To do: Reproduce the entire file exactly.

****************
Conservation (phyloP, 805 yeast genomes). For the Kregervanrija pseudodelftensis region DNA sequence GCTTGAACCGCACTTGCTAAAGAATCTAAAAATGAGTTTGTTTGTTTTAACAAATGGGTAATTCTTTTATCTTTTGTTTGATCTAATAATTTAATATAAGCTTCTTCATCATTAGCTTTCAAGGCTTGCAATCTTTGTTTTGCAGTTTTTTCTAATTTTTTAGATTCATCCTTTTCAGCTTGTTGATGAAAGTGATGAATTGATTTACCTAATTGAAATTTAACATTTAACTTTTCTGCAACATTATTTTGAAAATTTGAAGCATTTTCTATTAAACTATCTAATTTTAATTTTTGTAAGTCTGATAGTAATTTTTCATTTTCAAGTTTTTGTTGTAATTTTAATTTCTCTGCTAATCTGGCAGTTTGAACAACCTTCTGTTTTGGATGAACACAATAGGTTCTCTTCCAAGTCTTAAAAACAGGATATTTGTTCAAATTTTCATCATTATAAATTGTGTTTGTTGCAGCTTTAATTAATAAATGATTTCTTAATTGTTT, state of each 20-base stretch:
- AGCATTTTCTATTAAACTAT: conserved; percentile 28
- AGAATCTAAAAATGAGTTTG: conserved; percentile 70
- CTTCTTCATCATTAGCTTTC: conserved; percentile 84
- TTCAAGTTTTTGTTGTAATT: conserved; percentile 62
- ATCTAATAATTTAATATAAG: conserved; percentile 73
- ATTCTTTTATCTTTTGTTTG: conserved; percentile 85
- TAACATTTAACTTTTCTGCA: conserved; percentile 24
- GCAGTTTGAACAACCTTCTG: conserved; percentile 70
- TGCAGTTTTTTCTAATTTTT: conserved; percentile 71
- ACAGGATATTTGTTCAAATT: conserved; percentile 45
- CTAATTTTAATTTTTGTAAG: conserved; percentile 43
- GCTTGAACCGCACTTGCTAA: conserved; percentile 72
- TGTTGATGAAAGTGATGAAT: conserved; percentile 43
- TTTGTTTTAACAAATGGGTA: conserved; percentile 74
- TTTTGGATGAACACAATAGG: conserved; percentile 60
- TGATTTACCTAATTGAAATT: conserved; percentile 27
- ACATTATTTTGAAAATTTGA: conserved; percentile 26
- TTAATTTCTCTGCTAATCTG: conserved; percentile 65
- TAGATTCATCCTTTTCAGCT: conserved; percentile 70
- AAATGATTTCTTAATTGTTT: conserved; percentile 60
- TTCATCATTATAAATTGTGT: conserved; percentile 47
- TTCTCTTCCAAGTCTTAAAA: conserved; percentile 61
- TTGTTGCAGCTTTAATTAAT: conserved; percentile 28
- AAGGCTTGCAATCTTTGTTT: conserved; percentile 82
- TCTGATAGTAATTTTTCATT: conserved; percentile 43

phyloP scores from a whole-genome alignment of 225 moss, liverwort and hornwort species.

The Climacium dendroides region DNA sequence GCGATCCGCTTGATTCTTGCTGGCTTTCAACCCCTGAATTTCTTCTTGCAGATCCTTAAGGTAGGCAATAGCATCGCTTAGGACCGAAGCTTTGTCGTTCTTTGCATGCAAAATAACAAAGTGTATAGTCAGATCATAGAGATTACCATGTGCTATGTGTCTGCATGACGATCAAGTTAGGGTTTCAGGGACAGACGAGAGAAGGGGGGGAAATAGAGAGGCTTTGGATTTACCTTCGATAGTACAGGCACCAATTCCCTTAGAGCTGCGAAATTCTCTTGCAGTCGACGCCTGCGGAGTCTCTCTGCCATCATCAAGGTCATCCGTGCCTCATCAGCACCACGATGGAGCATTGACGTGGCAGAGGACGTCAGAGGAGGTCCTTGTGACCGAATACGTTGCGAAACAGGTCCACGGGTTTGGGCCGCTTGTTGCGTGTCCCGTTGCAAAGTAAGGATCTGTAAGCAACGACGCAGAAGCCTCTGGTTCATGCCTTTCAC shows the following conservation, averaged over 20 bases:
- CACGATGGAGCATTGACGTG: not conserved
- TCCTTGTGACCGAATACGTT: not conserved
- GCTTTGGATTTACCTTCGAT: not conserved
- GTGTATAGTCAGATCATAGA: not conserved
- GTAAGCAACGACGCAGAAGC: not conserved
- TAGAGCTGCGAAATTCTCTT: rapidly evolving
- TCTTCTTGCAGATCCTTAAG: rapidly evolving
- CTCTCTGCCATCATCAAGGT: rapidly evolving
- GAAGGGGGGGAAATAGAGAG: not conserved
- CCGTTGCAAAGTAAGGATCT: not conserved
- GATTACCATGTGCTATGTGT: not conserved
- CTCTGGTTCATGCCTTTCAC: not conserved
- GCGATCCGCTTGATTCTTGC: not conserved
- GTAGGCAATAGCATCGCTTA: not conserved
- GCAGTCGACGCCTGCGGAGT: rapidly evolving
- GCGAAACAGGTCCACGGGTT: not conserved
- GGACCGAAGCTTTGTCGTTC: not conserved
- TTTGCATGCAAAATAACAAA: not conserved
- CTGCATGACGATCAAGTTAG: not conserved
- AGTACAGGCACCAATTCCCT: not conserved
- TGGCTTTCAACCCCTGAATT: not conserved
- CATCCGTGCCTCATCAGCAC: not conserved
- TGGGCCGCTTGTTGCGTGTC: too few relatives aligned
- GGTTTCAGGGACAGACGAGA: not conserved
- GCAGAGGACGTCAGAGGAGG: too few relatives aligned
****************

Conservation (phyloP, 805 yeast genomes). For the Kregervanrija pseudodelftensis region DNA sequence GCTTGAACCGCACTTGCTAAAGAATCTAAAAATGAGTTTGTTTGTTTTAACAAATGGGTAATTCTTTTATCTTTTGTTTGATCTAATAATTTAATATAAGCTTCTTCATCATTAGCTTTCAAGGCTTGCAATCTTTGTTTTGCAGTTTTTTCTAATTTTTTAGATTCATCCTTTTCAGCTTGTTGATGAAAGTGATGAATTGATTTACCTAATTGAAATTTAACATTTAACTTTTCTGCAACATTATTTTGAAAATTTGAAGCATTTTCTATTAAACTATCTAATTTTAATTTTTGTAAGTCTGATAGTAATTTTTCATTTTCAAGTTTTTGTTGTAATTTTAATTTCTCTGCTAATCTGGCAGTTTGAACAACCTTCTGTTTTGGATGAACACAATAGGTTCTCTTCCAAGTCTTAAAAACAGGATATTTGTTCAAATTTTCATCATTATAAATTGTGTTTGTTGCAGCTTTAATTAATAAATGATTTCTTAATTGTTT, state of each 20-base stretch:
- AGCATTTTCTATTAAACTAT: conserved; percentile 28
- AGAATCTAAAAATGAGTTTG: conserved; percentile 70
- CTTCTTCATCATTAGCTTTC: conserved; percentile 84
- TTCAAGTTTTTGTTGTAATT: conserved; percentile 62
- ATCTAATAATTTAATATAAG: conserved; percentile 73
- ATTCTTTTATCTTTTGTTTG: conserved; percentile 85
- TAACATTTAACTTTTCTGCA: conserved; percentile 24
- GCAGTTTGAACAACCTTCTG: conserved; percentile 70
- TGCAGTTTTTTCTAATTTTT: conserved; percentile 71
- ACAGGATATTTGTTCAAATT: conserved; percentile 45
- CTAATTTTAATTTTTGTAAG: conserved; percentile 43
- GCTTGAACCGCACTTGCTAA: conserved; percentile 72
- TGTTGATGAAAGTGATGAAT: conserved; percentile 43
- TTTGTTTTAACAAATGGGTA: conserved; percentile 74
- TTTTGGATGAACACAATAGG: conserved; percentile 60
- TGATTTACCTAATTGAAATT: conserved; percentile 27
- ACATTATTTTGAAAATTTGA: conserved; percentile 26
- TTAATTTCTCTGCTAATCTG: conserved; percentile 65
- TAGATTCATCCTTTTCAGCT: conserved; percentile 70
- AAATGATTTCTTAATTGTTT: conserved; percentile 60
- TTCATCATTATAAATTGTGT: conserved; percentile 47
- TTCTCTTCCAAGTCTTAAAA: conserved; percentile 61
- TTGTTGCAGCTTTAATTAAT: conserved; percentile 28
- AAGGCTTGCAATCTTTGTTT: conserved; percentile 82
- TCTGATAGTAATTTTTCATT: conserved; percentile 43

phyloP scores from a whole-genome alignment of 225 moss, liverwort and hornwort species.

The Climacium dendroides region DNA sequence GCGATCCGCTTGATTCTTGCTGGCTTTCAACCCCTGAATTTCTTCTTGCAGATCCTTAAGGTAGGCAATAGCATCGCTTAGGACCGAAGCTTTGTCGTTCTTTGCATGCAAAATAACAAAGTGTATAGTCAGATCATAGAGATTACCATGTGCTATGTGTCTGCATGACGATCAAGTTAGGGTTTCAGGGACAGACGAGAGAAGGGGGGGAAATAGAGAGGCTTTGGATTTACCTTCGATAGTACAGGCACCAATTCCCTTAGAGCTGCGAAATTCTCTTGCAGTCGACGCCTGCGGAGTCTCTCTGCCATCATCAAGGTCATCCGTGCCTCATCAGCACCACGATGGAGCATTGACGTGGCAGAGGACGTCAGAGGAGGTCCTTGTGACCGAATACGTTGCGAAACAGGTCCACGGGTTTGGGCCGCTTGTTGCGTGTCCCGTTGCAAAGTAAGGATCTGTAAGCAACGACGCAGAAGCCTCTGGTTCATGCCTTTCAC shows the following conservation, averaged over 20 bases:
- CACGATGGAGCATTGACGTG: not conserved
- TCCTTGTGACCGAATACGTT: not conserved
- GCTTTGGATTTACCTTCGAT: not conserved
- GTGTATAGTCAGATCATAGA: not conserved
- GTAAGCAACGACGCAGAAGC: not conserved
- TAGAGCTGCGAAATTCTCTT: rapidly evolving
- TCTTCTTGCAGATCCTTAAG: rapidly evolving
- CTCTCTGCCATCATCAAGGT: rapidly evolving
- GAAGGGGGGGAAATAGAGAG: not conserved
- CCGTTGCAAAGTAAGGATCT: not conserved
- GATTACCATGTGCTATGTGT: not conserved
- CTCTGGTTCATGCCTTTCAC: not conserved
- GCGATCCGCTTGATTCTTGC: not conserved
- GTAGGCAATAGCATCGCTTA: not conserved
- GCAGTCGACGCCTGCGGAGT: rapidly evolving
- GCGAAACAGGTCCACGGGTT: not conserved
- GGACCGAAGCTTTGTCGTTC: not conserved
- TTTGCATGCAAAATAACAAA: not conserved
- CTGCATGACGATCAAGTTAG: not conserved
- AGTACAGGCACCAATTCCCT: not conserved
- TGGCTTTCAACCCCTGAATT: not conserved
- CATCCGTGCCTCATCAGCAC: not conserved
- TGGGCCGCTTGTTGCGTGTC: too few relatives aligned
- GGTTTCAGGGACAGACGAGA: not conserved
- GCAGAGGACGTCAGAGGAGG: too few relatives aligned